Welcome to TNR’s 2011 list issue. Earlier this week we named the most over-covered stories, DC’s most over-rated thinkers, and the most powerful, least famous people in Washington. Today’s installment: TNR’s Favorite People in DC. RICHARD CIZIK As the National Association of Evangelicals’ chief lobbyist in D.C. for ten years, Richard Cizik pushed evangelical-supported legislation. That is, until he was ousted in 2008 for his increasingly progressive opinions—he told NPR that his views were “shifting” on gay marriage and implied that he had voted for Barack Obama.
WASHINGTON—From Ohio, Rep. Mary Jo Kilroy describes "the worry, the anguish and sometimes despair" among her constituents and urges President Obama to spend more time with people who don't make "six-figure incomes." From Pennsylvania, Rep. Joe Sestak says Americans are angry at a government that failed to guard them against economic catastrophe. And from Virginia, Rep.
Early indications that Democrats seem to be holding their own in a lot of close races should not be misunderstood as in indication that the Donkey Party is having a good night; far from it. It just doesn't look like the vast tsunami a lot of Republicans—and for that matter, the final Gallup Poll—have been pointing towards. And there is definitely bad news for Democrats.
DANVILLE, Va.—Rep. Tom Perriello is this election's test case of whether casting tough votes is better than ducking them, and whether a progressive who fashions an intelligent populism can survive in deeply conservative territory. On the face of it, Perriello should be the year's most vulnerable Democratic incumbent. In 2008, he won his sprawling, largely rural district—it stretches from academic Charlottesville down to this gritty former industrial stronghold on the North Carolina border—by all of 727 votes out of a total of some 317,000.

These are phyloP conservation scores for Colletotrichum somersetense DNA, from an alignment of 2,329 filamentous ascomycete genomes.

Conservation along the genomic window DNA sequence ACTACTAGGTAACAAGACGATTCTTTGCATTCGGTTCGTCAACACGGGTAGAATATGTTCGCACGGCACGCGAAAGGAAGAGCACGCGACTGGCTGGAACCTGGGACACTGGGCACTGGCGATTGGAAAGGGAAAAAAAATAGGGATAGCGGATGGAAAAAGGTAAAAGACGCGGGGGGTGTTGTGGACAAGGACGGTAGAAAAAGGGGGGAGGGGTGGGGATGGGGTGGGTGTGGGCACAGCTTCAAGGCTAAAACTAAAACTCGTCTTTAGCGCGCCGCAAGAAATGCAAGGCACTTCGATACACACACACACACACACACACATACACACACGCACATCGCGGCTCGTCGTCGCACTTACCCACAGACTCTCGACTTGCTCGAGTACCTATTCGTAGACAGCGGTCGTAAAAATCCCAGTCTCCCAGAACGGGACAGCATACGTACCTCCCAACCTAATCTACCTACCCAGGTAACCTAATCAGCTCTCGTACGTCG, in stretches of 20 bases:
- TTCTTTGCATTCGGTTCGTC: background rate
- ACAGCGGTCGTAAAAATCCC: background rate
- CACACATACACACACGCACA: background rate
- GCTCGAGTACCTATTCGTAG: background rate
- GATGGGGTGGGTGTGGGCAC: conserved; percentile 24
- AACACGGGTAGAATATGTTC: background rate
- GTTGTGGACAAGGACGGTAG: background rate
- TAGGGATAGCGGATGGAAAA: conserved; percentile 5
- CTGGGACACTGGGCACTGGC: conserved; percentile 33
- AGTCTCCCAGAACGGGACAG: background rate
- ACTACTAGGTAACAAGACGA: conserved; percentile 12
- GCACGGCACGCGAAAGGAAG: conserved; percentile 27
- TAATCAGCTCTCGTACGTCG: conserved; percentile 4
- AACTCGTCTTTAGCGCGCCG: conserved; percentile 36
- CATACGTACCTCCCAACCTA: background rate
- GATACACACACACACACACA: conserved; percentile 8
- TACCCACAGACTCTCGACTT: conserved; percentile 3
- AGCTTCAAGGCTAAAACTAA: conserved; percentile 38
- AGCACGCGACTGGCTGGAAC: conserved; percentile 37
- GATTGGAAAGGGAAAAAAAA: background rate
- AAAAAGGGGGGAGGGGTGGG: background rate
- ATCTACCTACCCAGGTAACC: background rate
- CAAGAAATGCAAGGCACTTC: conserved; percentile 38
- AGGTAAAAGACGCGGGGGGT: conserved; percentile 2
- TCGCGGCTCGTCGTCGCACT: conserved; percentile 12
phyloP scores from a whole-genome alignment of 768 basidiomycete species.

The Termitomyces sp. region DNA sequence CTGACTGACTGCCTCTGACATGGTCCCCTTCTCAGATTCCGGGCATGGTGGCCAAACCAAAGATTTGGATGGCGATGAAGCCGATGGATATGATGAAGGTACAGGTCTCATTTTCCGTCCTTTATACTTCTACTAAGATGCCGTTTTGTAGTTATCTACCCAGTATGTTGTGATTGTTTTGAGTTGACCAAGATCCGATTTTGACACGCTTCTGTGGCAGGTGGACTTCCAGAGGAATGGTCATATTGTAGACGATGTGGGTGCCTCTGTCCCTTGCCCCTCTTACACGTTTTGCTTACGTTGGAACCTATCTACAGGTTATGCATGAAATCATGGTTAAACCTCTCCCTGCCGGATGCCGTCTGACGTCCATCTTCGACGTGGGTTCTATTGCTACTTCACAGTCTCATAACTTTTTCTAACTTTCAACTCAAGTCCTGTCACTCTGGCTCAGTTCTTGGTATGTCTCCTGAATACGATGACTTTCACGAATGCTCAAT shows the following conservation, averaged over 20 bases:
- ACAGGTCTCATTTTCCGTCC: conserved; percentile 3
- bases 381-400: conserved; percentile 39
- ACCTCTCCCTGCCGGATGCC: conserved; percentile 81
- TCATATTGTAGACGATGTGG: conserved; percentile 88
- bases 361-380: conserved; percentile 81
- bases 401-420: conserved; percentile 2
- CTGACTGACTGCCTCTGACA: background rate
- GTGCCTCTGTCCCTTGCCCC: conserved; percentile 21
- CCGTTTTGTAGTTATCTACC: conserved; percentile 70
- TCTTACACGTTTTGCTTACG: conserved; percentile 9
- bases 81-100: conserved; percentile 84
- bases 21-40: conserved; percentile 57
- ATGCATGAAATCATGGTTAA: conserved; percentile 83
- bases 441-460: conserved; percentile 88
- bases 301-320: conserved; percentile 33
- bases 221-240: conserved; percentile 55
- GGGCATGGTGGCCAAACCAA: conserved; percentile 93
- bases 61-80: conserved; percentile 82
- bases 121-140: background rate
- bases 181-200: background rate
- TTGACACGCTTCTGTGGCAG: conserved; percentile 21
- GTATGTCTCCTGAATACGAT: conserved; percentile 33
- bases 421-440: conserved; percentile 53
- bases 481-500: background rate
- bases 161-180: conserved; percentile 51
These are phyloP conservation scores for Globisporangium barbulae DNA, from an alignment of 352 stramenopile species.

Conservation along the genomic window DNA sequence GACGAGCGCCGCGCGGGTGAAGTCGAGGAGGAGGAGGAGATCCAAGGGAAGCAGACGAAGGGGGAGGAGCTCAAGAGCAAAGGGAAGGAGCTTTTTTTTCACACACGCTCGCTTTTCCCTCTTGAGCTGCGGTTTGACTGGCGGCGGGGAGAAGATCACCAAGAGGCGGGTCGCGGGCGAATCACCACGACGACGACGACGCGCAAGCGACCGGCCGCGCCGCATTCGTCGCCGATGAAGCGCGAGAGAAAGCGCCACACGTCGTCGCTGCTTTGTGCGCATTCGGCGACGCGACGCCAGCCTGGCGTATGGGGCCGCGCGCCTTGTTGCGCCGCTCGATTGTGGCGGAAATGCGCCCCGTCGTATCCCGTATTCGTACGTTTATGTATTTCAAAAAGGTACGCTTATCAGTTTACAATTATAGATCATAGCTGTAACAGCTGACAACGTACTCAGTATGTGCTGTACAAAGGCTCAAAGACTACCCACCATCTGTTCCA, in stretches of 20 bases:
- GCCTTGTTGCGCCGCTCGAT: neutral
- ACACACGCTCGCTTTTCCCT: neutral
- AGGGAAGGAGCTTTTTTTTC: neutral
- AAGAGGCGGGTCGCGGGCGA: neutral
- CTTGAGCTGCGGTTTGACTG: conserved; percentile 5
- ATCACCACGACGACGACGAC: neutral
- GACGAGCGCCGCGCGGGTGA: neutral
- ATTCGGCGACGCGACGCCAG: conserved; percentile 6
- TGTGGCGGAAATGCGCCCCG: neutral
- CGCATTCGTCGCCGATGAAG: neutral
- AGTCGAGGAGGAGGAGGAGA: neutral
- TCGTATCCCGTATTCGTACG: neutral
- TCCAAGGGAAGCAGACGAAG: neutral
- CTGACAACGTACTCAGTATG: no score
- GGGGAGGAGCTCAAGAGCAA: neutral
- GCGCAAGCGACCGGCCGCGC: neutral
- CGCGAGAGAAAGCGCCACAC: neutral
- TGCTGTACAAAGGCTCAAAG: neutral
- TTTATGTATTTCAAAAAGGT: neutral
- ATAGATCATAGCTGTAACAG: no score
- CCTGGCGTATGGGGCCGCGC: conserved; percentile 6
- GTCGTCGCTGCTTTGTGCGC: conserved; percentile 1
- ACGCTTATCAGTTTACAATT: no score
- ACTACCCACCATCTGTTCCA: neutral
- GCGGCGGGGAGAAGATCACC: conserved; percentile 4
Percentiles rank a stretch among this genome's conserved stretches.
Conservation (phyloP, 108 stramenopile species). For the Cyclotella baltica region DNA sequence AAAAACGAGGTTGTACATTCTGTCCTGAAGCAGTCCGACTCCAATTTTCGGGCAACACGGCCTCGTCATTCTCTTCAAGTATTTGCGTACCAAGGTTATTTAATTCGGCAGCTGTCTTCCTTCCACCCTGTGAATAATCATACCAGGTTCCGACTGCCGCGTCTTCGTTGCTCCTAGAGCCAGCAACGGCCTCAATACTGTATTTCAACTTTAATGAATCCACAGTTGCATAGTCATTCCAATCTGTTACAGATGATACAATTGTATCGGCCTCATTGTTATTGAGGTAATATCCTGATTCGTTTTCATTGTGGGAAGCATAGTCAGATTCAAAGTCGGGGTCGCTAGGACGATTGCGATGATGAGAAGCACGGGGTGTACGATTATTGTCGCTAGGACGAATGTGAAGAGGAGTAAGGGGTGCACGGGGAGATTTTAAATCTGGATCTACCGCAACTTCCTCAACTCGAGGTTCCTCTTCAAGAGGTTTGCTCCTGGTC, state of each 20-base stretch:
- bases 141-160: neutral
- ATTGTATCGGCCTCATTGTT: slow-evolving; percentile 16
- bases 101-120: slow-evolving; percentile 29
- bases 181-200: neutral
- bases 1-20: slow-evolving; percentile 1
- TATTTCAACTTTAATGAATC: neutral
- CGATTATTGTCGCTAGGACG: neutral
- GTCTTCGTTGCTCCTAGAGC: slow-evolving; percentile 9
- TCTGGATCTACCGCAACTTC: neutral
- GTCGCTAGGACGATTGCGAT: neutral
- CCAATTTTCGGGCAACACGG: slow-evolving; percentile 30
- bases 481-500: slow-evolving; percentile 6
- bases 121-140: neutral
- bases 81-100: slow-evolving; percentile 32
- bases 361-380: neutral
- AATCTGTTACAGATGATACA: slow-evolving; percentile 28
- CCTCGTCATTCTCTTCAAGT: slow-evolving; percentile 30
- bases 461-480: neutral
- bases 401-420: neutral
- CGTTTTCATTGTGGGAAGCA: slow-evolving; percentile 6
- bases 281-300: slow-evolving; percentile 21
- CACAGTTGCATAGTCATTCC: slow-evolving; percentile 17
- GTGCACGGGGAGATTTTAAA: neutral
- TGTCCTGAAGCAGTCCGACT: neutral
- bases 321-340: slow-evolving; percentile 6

Steve Lombardo at pollster.com surveys the good political news for Republicans. There's a lot of it: We are in one of the longest sustained periods of voter dissatisfaction in modern history. Except for a few weeks in the spring of 2009, perceptions of the direction of the country have been strongly "wrong track" since the invasion of Iraq in 2003. That is seven years. The only comparable period is 1973-1983. This helps explain why we are in the middle of a third successive "change" election. Moreover, trust in government to do what is right is at an all-time low.
The conventional wisdom about the politics of climate-change legislation is that cap-and-trade is grossly, horribly unpopular and that Democrats in conservative districts ought to be blanching with terror over getting behind it. What's more (says the c.w.), those conservative Dems who did vote for the Waxman-Markey bill in the House probably signed their own political death warrants. But is this really true?
Back in June, during the House debate over climate legislation, three Democratic swing votes—Reps. Kathy Dahlkemper, Chris Carney, and Tom Perriello—all received letters that appeared to be from local organizations opposing the bill. Perriello got multiple letters from the local NAACP in Virginia, urging him to vote no. Dahlkemper and Carney both got letters from local senior citizens’ centers in Pennsylvania, all of which professed deep concerns about the bill’s effect on their electricity bills.